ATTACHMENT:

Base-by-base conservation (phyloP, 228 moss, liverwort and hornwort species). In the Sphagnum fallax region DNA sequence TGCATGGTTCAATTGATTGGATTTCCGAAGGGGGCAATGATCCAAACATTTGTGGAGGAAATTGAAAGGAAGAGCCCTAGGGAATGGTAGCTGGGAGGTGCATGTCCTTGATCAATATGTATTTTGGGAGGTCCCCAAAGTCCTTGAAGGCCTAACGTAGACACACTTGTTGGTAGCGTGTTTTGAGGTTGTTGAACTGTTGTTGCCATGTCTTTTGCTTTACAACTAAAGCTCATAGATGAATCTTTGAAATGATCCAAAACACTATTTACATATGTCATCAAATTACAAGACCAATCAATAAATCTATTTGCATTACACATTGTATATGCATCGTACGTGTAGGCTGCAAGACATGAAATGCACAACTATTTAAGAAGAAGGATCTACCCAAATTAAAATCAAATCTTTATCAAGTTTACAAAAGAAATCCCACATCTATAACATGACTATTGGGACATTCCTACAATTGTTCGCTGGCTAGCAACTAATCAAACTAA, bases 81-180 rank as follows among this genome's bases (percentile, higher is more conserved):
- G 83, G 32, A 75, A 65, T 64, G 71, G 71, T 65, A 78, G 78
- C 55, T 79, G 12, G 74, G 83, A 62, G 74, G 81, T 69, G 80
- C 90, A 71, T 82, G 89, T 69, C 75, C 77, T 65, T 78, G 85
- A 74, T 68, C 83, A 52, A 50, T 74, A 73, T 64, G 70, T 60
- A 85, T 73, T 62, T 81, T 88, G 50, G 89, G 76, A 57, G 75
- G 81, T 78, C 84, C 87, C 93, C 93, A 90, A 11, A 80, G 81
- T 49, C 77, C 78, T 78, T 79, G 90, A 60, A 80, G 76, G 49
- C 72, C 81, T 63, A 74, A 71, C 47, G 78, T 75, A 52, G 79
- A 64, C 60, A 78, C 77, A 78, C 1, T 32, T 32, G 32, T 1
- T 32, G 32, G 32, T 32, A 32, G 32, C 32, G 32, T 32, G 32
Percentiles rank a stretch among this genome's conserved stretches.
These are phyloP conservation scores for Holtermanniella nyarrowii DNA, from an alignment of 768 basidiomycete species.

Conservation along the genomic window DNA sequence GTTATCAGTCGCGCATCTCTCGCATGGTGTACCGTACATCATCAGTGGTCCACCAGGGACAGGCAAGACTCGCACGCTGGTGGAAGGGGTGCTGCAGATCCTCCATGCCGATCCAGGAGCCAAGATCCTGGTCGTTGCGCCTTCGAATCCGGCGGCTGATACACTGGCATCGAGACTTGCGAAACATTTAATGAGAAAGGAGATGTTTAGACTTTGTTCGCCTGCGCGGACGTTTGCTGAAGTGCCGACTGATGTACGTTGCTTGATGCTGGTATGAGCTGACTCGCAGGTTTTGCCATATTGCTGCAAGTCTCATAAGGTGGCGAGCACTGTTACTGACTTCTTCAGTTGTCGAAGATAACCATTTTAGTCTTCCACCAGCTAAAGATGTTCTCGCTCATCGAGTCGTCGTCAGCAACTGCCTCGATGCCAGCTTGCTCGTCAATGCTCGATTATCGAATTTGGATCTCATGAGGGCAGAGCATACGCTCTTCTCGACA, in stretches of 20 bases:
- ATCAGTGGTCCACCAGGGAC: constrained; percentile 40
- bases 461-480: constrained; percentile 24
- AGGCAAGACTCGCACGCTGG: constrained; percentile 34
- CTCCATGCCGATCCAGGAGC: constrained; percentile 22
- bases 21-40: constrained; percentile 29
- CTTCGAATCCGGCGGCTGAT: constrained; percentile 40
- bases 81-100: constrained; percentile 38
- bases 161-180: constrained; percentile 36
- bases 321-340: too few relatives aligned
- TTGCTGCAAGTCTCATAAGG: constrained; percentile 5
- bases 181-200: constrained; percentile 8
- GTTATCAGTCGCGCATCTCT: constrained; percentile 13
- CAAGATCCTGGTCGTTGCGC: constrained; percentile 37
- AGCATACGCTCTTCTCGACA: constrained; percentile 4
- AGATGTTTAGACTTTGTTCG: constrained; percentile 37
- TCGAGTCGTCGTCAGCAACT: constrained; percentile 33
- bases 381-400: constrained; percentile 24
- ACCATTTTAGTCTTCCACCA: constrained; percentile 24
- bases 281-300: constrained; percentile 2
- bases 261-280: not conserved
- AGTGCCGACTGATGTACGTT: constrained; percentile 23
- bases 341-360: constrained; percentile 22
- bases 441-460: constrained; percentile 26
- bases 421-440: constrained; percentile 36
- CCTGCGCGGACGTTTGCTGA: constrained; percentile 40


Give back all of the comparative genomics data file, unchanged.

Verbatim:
Base-by-base conservation (phyloP, 228 moss, liverwort and hornwort species). In the Sphagnum fallax region DNA sequence TGCATGGTTCAATTGATTGGATTTCCGAAGGGGGCAATGATCCAAACATTTGTGGAGGAAATTGAAAGGAAGAGCCCTAGGGAATGGTAGCTGGGAGGTGCATGTCCTTGATCAATATGTATTTTGGGAGGTCCCCAAAGTCCTTGAAGGCCTAACGTAGACACACTTGTTGGTAGCGTGTTTTGAGGTTGTTGAACTGTTGTTGCCATGTCTTTTGCTTTACAACTAAAGCTCATAGATGAATCTTTGAAATGATCCAAAACACTATTTACATATGTCATCAAATTACAAGACCAATCAATAAATCTATTTGCATTACACATTGTATATGCATCGTACGTGTAGGCTGCAAGACATGAAATGCACAACTATTTAAGAAGAAGGATCTACCCAAATTAAAATCAAATCTTTATCAAGTTTACAAAAGAAATCCCACATCTATAACATGACTATTGGGACATTCCTACAATTGTTCGCTGGCTAGCAACTAATCAAACTAA, bases 81-180 rank as follows among this genome's bases (percentile, higher is more conserved):
- G 83, G 32, A 75, A 65, T 64, G 71, G 71, T 65, A 78, G 78
- C 55, T 79, G 12, G 74, G 83, A 62, G 74, G 81, T 69, G 80
- C 90, A 71, T 82, G 89, T 69, C 75, C 77, T 65, T 78, G 85
- A 74, T 68, C 83, A 52, A 50, T 74, A 73, T 64, G 70, T 60
- A 85, T 73, T 62, T 81, T 88, G 50, G 89, G 76, A 57, G 75
- G 81, T 78, C 84, C 87, C 93, C 93, A 90, A 11, A 80, G 81
- T 49, C 77, C 78, T 78, T 79, G 90, A 60, A 80, G 76, G 49
- C 72, C 81, T 63, A 74, A 71, C 47, G 78, T 75, A 52, G 79
- A 64, C 60, A 78, C 77, A 78, C 1, T 32, T 32, G 32, T 1
- T 32, G 32, G 32, T 32, A 32, G 32, C 32, G 32, T 32, G 32
Percentiles rank a stretch among this genome's conserved stretches.
These are phyloP conservation scores for Holtermanniella nyarrowii DNA, from an alignment of 768 basidiomycete species.

Conservation along the genomic window DNA sequence GTTATCAGTCGCGCATCTCTCGCATGGTGTACCGTACATCATCAGTGGTCCACCAGGGACAGGCAAGACTCGCACGCTGGTGGAAGGGGTGCTGCAGATCCTCCATGCCGATCCAGGAGCCAAGATCCTGGTCGTTGCGCCTTCGAATCCGGCGGCTGATACACTGGCATCGAGACTTGCGAAACATTTAATGAGAAAGGAGATGTTTAGACTTTGTTCGCCTGCGCGGACGTTTGCTGAAGTGCCGACTGATGTACGTTGCTTGATGCTGGTATGAGCTGACTCGCAGGTTTTGCCATATTGCTGCAAGTCTCATAAGGTGGCGAGCACTGTTACTGACTTCTTCAGTTGTCGAAGATAACCATTTTAGTCTTCCACCAGCTAAAGATGTTCTCGCTCATCGAGTCGTCGTCAGCAACTGCCTCGATGCCAGCTTGCTCGTCAATGCTCGATTATCGAATTTGGATCTCATGAGGGCAGAGCATACGCTCTTCTCGACA, in stretches of 20 bases:
- ATCAGTGGTCCACCAGGGAC: constrained; percentile 40
- bases 461-480: constrained; percentile 24
- AGGCAAGACTCGCACGCTGG: constrained; percentile 34
- CTCCATGCCGATCCAGGAGC: constrained; percentile 22
- bases 21-40: constrained; percentile 29
- CTTCGAATCCGGCGGCTGAT: constrained; percentile 40
- bases 81-100: constrained; percentile 38
- bases 161-180: constrained; percentile 36
- bases 321-340: too few relatives aligned
- TTGCTGCAAGTCTCATAAGG: constrained; percentile 5
- bases 181-200: constrained; percentile 8
- GTTATCAGTCGCGCATCTCT: constrained; percentile 13
- CAAGATCCTGGTCGTTGCGC: constrained; percentile 37
- AGCATACGCTCTTCTCGACA: constrained; percentile 4
- AGATGTTTAGACTTTGTTCG: constrained; percentile 37
- TCGAGTCGTCGTCAGCAACT: constrained; percentile 33
- bases 381-400: constrained; percentile 24
- ACCATTTTAGTCTTCCACCA: constrained; percentile 24
- bases 281-300: constrained; percentile 2
- bases 261-280: not conserved
- AGTGCCGACTGATGTACGTT: constrained; percentile 23
- bases 341-360: constrained; percentile 22
- bases 441-460: constrained; percentile 26
- bases 421-440: constrained; percentile 36
- CCTGCGCGGACGTTTGCTGA: constrained; percentile 40